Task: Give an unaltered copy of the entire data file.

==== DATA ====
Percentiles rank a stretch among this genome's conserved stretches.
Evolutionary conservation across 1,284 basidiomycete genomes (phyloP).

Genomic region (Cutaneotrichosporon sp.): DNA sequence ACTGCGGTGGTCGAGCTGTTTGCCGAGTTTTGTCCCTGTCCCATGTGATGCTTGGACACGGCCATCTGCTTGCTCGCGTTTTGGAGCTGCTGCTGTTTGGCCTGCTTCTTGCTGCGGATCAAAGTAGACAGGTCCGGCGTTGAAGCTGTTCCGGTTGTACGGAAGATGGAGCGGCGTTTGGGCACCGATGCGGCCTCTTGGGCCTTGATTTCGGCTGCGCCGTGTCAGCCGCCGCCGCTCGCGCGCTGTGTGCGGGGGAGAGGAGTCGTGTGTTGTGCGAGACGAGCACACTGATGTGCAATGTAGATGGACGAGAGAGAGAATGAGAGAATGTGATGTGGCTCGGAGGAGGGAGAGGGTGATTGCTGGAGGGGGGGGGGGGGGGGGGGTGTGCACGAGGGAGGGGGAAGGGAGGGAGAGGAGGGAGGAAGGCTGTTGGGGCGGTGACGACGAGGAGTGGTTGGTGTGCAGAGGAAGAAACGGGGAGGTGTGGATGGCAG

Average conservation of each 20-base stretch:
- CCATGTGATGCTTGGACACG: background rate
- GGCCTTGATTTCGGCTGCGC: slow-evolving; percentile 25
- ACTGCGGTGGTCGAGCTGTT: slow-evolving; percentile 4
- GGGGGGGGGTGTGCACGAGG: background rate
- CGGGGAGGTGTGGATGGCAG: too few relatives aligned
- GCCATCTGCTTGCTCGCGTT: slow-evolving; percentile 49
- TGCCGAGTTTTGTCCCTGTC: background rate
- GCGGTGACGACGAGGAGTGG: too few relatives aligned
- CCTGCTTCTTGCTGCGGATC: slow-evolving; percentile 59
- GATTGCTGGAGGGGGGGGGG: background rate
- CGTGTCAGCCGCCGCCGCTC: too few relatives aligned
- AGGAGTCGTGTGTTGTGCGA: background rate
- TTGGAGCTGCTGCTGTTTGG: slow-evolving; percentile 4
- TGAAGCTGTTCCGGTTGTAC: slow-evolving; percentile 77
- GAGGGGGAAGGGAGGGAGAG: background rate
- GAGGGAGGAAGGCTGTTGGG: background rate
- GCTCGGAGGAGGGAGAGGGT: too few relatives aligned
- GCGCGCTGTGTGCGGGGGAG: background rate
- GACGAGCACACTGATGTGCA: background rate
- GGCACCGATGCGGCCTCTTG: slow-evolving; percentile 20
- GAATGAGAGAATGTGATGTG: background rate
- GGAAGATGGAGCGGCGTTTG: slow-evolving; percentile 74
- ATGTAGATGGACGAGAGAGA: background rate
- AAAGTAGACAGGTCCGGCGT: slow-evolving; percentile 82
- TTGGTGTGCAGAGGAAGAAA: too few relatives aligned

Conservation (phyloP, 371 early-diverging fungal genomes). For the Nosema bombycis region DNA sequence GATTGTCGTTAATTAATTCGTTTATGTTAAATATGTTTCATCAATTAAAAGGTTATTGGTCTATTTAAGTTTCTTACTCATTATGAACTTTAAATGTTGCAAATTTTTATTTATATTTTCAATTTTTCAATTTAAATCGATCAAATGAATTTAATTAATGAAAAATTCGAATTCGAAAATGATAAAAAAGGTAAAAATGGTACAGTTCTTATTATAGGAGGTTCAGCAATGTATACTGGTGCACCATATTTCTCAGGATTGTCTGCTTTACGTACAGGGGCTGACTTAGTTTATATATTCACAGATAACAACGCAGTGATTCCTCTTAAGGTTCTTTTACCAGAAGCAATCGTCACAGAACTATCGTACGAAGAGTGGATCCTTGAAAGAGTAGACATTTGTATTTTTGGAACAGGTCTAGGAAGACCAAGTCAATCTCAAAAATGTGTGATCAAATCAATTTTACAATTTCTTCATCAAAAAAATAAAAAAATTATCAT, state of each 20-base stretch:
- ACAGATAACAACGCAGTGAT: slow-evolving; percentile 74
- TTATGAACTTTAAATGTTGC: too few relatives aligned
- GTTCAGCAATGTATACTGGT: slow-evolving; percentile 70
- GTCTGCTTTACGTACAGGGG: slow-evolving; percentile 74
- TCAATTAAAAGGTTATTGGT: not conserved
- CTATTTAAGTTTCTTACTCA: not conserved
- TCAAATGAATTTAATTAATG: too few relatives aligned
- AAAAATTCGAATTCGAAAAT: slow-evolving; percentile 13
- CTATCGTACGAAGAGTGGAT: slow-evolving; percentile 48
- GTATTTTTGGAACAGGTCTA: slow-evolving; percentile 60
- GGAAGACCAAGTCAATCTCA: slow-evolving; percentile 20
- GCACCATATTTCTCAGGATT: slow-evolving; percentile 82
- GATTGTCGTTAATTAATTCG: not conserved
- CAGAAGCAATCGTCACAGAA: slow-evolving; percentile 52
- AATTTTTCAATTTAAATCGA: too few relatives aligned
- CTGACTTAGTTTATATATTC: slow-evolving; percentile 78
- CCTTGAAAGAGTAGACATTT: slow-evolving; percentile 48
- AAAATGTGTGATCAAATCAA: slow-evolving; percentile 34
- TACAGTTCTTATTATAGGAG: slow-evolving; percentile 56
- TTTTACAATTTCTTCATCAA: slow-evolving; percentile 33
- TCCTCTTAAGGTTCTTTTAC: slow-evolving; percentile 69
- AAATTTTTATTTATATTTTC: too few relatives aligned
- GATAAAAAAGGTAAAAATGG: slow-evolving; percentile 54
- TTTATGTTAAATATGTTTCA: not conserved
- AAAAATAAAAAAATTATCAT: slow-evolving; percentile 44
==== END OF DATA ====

Percentiles rank a stretch among this genome's conserved stretches.
Evolutionary conservation across 1,284 basidiomycete genomes (phyloP).

Genomic region (Cutaneotrichosporon sp.): DNA sequence ACTGCGGTGGTCGAGCTGTTTGCCGAGTTTTGTCCCTGTCCCATGTGATGCTTGGACACGGCCATCTGCTTGCTCGCGTTTTGGAGCTGCTGCTGTTTGGCCTGCTTCTTGCTGCGGATCAAAGTAGACAGGTCCGGCGTTGAAGCTGTTCCGGTTGTACGGAAGATGGAGCGGCGTTTGGGCACCGATGCGGCCTCTTGGGCCTTGATTTCGGCTGCGCCGTGTCAGCCGCCGCCGCTCGCGCGCTGTGTGCGGGGGAGAGGAGTCGTGTGTTGTGCGAGACGAGCACACTGATGTGCAATGTAGATGGACGAGAGAGAGAATGAGAGAATGTGATGTGGCTCGGAGGAGGGAGAGGGTGATTGCTGGAGGGGGGGGGGGGGGGGGGGTGTGCACGAGGGAGGGGGAAGGGAGGGAGAGGAGGGAGGAAGGCTGTTGGGGCGGTGACGACGAGGAGTGGTTGGTGTGCAGAGGAAGAAACGGGGAGGTGTGGATGGCAG

Average conservation of each 20-base stretch:
- CCATGTGATGCTTGGACACG: background rate
- GGCCTTGATTTCGGCTGCGC: slow-evolving; percentile 25
- ACTGCGGTGGTCGAGCTGTT: slow-evolving; percentile 4
- GGGGGGGGGTGTGCACGAGG: background rate
- CGGGGAGGTGTGGATGGCAG: too few relatives aligned
- GCCATCTGCTTGCTCGCGTT: slow-evolving; percentile 49
- TGCCGAGTTTTGTCCCTGTC: background rate
- GCGGTGACGACGAGGAGTGG: too few relatives aligned
- CCTGCTTCTTGCTGCGGATC: slow-evolving; percentile 59
- GATTGCTGGAGGGGGGGGGG: background rate
- CGTGTCAGCCGCCGCCGCTC: too few relatives aligned
- AGGAGTCGTGTGTTGTGCGA: background rate
- TTGGAGCTGCTGCTGTTTGG: slow-evolving; percentile 4
- TGAAGCTGTTCCGGTTGTAC: slow-evolving; percentile 77
- GAGGGGGAAGGGAGGGAGAG: background rate
- GAGGGAGGAAGGCTGTTGGG: background rate
- GCTCGGAGGAGGGAGAGGGT: too few relatives aligned
- GCGCGCTGTGTGCGGGGGAG: background rate
- GACGAGCACACTGATGTGCA: background rate
- GGCACCGATGCGGCCTCTTG: slow-evolving; percentile 20
- GAATGAGAGAATGTGATGTG: background rate
- GGAAGATGGAGCGGCGTTTG: slow-evolving; percentile 74
- ATGTAGATGGACGAGAGAGA: background rate
- AAAGTAGACAGGTCCGGCGT: slow-evolving; percentile 82
- TTGGTGTGCAGAGGAAGAAA: too few relatives aligned

Conservation (phyloP, 371 early-diverging fungal genomes). For the Nosema bombycis region DNA sequence GATTGTCGTTAATTAATTCGTTTATGTTAAATATGTTTCATCAATTAAAAGGTTATTGGTCTATTTAAGTTTCTTACTCATTATGAACTTTAAATGTTGCAAATTTTTATTTATATTTTCAATTTTTCAATTTAAATCGATCAAATGAATTTAATTAATGAAAAATTCGAATTCGAAAATGATAAAAAAGGTAAAAATGGTACAGTTCTTATTATAGGAGGTTCAGCAATGTATACTGGTGCACCATATTTCTCAGGATTGTCTGCTTTACGTACAGGGGCTGACTTAGTTTATATATTCACAGATAACAACGCAGTGATTCCTCTTAAGGTTCTTTTACCAGAAGCAATCGTCACAGAACTATCGTACGAAGAGTGGATCCTTGAAAGAGTAGACATTTGTATTTTTGGAACAGGTCTAGGAAGACCAAGTCAATCTCAAAAATGTGTGATCAAATCAATTTTACAATTTCTTCATCAAAAAAATAAAAAAATTATCAT, state of each 20-base stretch:
- ACAGATAACAACGCAGTGAT: slow-evolving; percentile 74
- TTATGAACTTTAAATGTTGC: too few relatives aligned
- GTTCAGCAATGTATACTGGT: slow-evolving; percentile 70
- GTCTGCTTTACGTACAGGGG: slow-evolving; percentile 74
- TCAATTAAAAGGTTATTGGT: not conserved
- CTATTTAAGTTTCTTACTCA: not conserved
- TCAAATGAATTTAATTAATG: too few relatives aligned
- AAAAATTCGAATTCGAAAAT: slow-evolving; percentile 13
- CTATCGTACGAAGAGTGGAT: slow-evolving; percentile 48
- GTATTTTTGGAACAGGTCTA: slow-evolving; percentile 60
- GGAAGACCAAGTCAATCTCA: slow-evolving; percentile 20
- GCACCATATTTCTCAGGATT: slow-evolving; percentile 82
- GATTGTCGTTAATTAATTCG: not conserved
- CAGAAGCAATCGTCACAGAA: slow-evolving; percentile 52
- AATTTTTCAATTTAAATCGA: too few relatives aligned
- CTGACTTAGTTTATATATTC: slow-evolving; percentile 78
- CCTTGAAAGAGTAGACATTT: slow-evolving; percentile 48
- AAAATGTGTGATCAAATCAA: slow-evolving; percentile 34
- TACAGTTCTTATTATAGGAG: slow-evolving; percentile 56
- TTTTACAATTTCTTCATCAA: slow-evolving; percentile 33
- TCCTCTTAAGGTTCTTTTAC: slow-evolving; percentile 69
- AAATTTTTATTTATATTTTC: too few relatives aligned
- GATAAAAAAGGTAAAAATGG: slow-evolving; percentile 54
- TTTATGTTAAATATGTTTCA: not conserved
- AAAAATAAAAAAATTATCAT: slow-evolving; percentile 44